A Venezuelan oilman charged in a murky political scandal involving a suitcase stuffed with $800,000 went on trial in Miami Tuesday, accused of acting as an illegal foreign agent of Venezuela's socialist government.
Franklin Duran, 40, is alleged to have conspired on behalf of the Venezuelan government to conceal the source of the cash, seized in August 2007 at the Buenos Aires airport.
The case ignited a political storm last year when prosecutors alleged the money was provided by Venezuela's state-owned petroleum company for the campaign of Argentine President Cristina Fernandez. Venezuelan and Argentine officials have denounced the charges as "garbage," accusing the Bush administration of using the case to smear its enemies.
The "Suitcase-gate" scandal could affect municipal elections in Venezuela in November, while also adding to Fernandez's woes in Argentina, where her popularity has been damaged by a series of costly nationwide strikes.
Under U.S. law, anyone representing a foreign government in any kind of official business is supposed to register with U.S. authorities. Violation carries a maximum 10-year prison sentence, but enforcement is often overlooked with neutral or friendly governments.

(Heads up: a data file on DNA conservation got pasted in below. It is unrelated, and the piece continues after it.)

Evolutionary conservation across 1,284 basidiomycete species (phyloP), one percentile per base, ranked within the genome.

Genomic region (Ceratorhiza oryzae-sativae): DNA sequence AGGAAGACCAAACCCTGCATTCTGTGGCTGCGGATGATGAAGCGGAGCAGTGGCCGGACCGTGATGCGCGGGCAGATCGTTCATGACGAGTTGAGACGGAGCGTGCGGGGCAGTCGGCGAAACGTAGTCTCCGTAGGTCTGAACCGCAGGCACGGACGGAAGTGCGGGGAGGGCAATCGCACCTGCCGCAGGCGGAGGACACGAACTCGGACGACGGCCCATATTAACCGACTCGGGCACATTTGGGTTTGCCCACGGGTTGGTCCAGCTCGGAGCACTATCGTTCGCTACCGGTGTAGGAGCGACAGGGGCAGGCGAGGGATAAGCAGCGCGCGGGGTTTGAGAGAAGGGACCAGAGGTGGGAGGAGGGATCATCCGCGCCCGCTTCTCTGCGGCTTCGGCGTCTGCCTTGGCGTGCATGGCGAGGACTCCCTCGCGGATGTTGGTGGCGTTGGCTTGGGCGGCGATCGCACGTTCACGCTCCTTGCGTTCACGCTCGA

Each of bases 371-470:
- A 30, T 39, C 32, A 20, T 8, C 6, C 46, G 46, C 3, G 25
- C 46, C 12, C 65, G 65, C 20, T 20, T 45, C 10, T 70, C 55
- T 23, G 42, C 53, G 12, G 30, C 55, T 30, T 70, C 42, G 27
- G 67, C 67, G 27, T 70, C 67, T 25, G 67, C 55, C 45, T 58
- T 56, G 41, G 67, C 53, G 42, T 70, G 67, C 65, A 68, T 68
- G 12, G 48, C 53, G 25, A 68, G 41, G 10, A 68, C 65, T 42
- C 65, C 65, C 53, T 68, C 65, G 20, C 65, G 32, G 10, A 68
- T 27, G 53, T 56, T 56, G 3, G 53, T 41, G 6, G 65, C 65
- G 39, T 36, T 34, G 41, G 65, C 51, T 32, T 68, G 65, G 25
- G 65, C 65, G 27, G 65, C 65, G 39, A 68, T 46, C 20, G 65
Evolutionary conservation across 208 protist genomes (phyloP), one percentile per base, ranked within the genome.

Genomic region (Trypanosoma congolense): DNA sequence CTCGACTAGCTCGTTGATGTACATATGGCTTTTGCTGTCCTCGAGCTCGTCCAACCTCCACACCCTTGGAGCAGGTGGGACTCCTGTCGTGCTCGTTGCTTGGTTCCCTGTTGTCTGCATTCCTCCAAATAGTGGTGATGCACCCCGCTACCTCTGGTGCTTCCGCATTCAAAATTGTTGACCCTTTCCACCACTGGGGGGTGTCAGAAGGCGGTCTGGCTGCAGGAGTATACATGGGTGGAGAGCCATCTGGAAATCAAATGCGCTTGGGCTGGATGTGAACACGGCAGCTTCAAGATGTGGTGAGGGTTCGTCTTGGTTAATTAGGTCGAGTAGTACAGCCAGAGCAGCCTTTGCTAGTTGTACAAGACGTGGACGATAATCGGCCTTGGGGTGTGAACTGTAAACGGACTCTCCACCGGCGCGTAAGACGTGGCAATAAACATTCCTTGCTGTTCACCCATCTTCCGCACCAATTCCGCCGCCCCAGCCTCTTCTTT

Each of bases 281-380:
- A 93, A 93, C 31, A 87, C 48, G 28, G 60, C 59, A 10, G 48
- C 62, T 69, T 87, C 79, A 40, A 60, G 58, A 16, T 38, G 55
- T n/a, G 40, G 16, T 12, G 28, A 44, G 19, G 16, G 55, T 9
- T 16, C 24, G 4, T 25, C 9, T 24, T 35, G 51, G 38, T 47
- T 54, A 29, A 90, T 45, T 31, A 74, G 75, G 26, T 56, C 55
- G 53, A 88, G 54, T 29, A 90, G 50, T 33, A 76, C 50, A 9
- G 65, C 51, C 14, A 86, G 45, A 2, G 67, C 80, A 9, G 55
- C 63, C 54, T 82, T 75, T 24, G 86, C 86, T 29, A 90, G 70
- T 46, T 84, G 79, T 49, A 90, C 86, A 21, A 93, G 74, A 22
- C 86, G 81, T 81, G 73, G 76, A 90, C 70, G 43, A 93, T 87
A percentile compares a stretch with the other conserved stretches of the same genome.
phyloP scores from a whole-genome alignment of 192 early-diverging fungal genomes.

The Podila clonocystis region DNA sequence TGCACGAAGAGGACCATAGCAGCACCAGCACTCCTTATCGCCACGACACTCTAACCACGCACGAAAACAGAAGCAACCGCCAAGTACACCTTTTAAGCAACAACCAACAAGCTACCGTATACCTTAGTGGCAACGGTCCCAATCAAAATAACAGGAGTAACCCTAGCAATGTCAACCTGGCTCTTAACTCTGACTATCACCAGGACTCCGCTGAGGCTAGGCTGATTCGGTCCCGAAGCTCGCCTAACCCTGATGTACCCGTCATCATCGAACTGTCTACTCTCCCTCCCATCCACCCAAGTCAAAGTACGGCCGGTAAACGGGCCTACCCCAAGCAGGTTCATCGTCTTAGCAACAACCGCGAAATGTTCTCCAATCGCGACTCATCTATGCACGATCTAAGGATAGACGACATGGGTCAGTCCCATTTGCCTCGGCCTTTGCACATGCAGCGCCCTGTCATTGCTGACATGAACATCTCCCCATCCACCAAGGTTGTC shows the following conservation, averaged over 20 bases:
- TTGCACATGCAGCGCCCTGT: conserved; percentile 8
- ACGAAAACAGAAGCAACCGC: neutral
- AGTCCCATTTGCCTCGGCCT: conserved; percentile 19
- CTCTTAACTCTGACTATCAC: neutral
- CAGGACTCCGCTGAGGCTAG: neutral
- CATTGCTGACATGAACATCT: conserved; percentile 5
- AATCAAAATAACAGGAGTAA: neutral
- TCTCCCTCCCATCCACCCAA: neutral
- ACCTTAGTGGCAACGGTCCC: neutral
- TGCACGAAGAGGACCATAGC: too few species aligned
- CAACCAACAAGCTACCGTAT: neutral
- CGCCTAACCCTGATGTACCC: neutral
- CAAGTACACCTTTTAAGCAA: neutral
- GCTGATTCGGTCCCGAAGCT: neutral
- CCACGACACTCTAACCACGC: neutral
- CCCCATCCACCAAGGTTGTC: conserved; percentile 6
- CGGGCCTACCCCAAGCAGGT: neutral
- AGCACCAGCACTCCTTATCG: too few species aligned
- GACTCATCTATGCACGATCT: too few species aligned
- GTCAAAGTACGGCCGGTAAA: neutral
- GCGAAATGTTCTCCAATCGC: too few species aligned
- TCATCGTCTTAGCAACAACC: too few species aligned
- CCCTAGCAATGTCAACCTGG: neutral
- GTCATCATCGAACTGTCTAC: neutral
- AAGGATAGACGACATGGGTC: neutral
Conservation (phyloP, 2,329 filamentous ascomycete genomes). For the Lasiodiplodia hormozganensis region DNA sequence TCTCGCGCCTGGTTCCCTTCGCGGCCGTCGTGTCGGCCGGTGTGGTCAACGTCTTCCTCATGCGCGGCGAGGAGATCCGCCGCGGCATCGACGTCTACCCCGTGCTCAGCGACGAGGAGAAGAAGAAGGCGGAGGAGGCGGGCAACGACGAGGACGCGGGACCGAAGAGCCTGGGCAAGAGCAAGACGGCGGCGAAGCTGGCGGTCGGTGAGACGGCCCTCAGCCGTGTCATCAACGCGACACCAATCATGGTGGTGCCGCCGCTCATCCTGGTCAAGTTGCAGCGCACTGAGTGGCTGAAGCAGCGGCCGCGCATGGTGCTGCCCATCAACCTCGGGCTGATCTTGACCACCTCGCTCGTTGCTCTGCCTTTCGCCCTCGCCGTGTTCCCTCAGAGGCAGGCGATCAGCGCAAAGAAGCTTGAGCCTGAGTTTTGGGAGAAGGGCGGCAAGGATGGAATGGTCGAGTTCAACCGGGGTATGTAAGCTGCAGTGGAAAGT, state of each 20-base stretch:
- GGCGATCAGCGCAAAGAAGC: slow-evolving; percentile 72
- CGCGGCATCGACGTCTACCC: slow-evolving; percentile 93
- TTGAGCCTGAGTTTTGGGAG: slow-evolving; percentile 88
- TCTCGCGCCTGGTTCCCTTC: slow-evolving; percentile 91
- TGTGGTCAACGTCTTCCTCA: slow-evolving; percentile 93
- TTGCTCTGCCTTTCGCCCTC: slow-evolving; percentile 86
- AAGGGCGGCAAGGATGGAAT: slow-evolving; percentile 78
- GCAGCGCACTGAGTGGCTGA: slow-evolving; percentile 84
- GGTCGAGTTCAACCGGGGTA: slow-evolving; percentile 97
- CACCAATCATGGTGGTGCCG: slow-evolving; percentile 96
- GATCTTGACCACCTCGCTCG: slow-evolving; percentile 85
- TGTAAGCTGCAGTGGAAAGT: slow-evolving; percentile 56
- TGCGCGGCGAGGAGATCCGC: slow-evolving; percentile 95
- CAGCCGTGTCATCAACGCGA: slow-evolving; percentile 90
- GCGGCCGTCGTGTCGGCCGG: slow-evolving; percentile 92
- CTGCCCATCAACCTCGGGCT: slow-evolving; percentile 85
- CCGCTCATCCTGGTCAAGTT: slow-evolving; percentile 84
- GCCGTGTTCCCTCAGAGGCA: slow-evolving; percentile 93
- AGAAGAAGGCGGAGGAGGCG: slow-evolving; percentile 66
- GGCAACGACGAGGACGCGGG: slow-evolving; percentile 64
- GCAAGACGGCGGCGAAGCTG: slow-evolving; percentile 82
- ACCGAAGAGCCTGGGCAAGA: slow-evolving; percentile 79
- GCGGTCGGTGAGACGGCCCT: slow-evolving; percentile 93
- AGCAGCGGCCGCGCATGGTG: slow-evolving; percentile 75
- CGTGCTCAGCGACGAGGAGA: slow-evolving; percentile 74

In court Tuesday, federal prosecutor Thomas Mulvihill told the jury that Duran was part of a conspiracy by the Venezuelan government to buy the silence of the man who carried the suitcase, Alejandro Antonini.
Antonini, a onetime business partner of Duran and fellow resident of Key Biscayne, got cold feet early on and turned himself in to the FBI. Numerous subsequent meetings and phone calls between Antonini, Duran and others were secretly recorded.
What went on "is clear as day in the recordings," Mulvihill told the court. "They told him it was not in Venezuela's or Argentina's interest that anything come out about this."
In one tape, Duran and others even called Antonini in Miami from the headquarters of Venezuelan intelligence, the government alleges. They suggested Antonini hide the origin of the money using invoices from his own business. The FBI sought to incriminate the Chavez government by instructing Antonini to request a $2-million bribe for his role in the coverup. The court heard that Antonini sent a letter to Chavez, drafted by the FBI.
Defense attorney Ed Shohat compared the government's case to Alice in Wonderland — "completely upside down and backwards." Shohat said Duran was simply trying to help an old friend caught in a jam while also clearing his own name, which had been dragged into the ensuing media frenzy.
"This is not a case about spying. This is not a case about someone coming into the U.S. and gathering information to harm the U.S.," he said, adding that Duran was never paid for his efforts.
Three of Duran's alleged co-conspirators have pleaded guilty. The judge, Joan Lenard, has also barred the defense from arguing in court that the case is politically motivated.
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